The Trump administration insisted that the United States and Mexico maintained a strong partnership and pointed to comments made by Mexico’s Foreign Minister Luis Videgaray earlier this year that the Mexican government was closer with the Trump administration than previous administrations.

“President Trump and President Nieto have enjoyed a good working relationship proven by the recently signed historic (United States-Mexico-Canada trade agreement) and through the extensive bilateral cooperation to counter illicit narcotics trafficking.” said Judd Deere, a White House spokesman.

Officials also pointed to Trump thanking Peña Nieto for spending his last day in office with them so they could sign the agreement and describing how the three leaders had become great friends after a worthy battle.

“He’s a special man,” Trump said of Peña Nieto. “And he’s really done a good job, and we appreciate it very much.”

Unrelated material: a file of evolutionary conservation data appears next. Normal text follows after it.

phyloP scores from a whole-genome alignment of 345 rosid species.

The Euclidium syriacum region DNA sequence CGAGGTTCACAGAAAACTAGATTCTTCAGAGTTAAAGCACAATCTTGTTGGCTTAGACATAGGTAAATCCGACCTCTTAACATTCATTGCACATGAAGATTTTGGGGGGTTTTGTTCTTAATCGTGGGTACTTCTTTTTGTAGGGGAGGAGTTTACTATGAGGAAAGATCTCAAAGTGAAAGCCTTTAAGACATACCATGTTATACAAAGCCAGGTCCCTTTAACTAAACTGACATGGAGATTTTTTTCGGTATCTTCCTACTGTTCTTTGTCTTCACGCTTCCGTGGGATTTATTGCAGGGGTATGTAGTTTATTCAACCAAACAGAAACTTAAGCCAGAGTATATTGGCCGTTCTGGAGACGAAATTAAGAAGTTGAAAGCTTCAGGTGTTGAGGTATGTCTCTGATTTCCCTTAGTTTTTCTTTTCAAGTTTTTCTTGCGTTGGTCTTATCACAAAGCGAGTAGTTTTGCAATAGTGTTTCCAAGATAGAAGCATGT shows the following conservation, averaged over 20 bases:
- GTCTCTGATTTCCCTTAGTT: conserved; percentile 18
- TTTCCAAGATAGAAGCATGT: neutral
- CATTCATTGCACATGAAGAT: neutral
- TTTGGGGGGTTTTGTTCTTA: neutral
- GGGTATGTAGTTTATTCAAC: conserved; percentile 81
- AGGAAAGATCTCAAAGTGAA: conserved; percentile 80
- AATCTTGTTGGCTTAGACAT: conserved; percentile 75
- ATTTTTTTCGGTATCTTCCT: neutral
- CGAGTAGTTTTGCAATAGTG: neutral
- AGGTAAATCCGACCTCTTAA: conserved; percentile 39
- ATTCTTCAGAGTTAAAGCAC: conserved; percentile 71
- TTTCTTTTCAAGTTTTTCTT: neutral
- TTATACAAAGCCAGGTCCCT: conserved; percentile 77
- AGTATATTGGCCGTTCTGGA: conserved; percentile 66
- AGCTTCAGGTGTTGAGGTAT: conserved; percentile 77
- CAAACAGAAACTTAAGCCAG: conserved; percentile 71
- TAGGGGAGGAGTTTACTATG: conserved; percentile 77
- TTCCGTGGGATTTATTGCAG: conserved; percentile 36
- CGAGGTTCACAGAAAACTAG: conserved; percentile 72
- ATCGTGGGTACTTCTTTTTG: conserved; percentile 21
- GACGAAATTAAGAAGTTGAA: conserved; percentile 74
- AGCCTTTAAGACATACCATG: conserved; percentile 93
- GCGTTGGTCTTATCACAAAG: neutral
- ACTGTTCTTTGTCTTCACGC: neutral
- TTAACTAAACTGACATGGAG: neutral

But Peña Nieto did not receive one of the grandest and most glamorous honors afforded by the White House. He did not receive a special arrival ceremony with a 21-gun salute on the South Lawn. He did not get to stay at the Blair House. He did not receive a state dinner at the White House. And, unlike some of the Mexican presidents before him, he did not get to address a joint meeting of the U.S. Congress.

The State Department records indicate Peña Nieto received a state visit on July 22, 2016, but Obama administration officials and the Mexican government say the information is wrong. That visit was strictly a bilateral meeting and a news conference.

At the 2001 state visit by President Vicente Fox, President George W. Bush famously referred to Mexico as “our most important relationship.” Less than 15 years later, Trump launched his presidential campaign attacking Mexico and accusing its leaders of sending “criminals and rapists” across the border.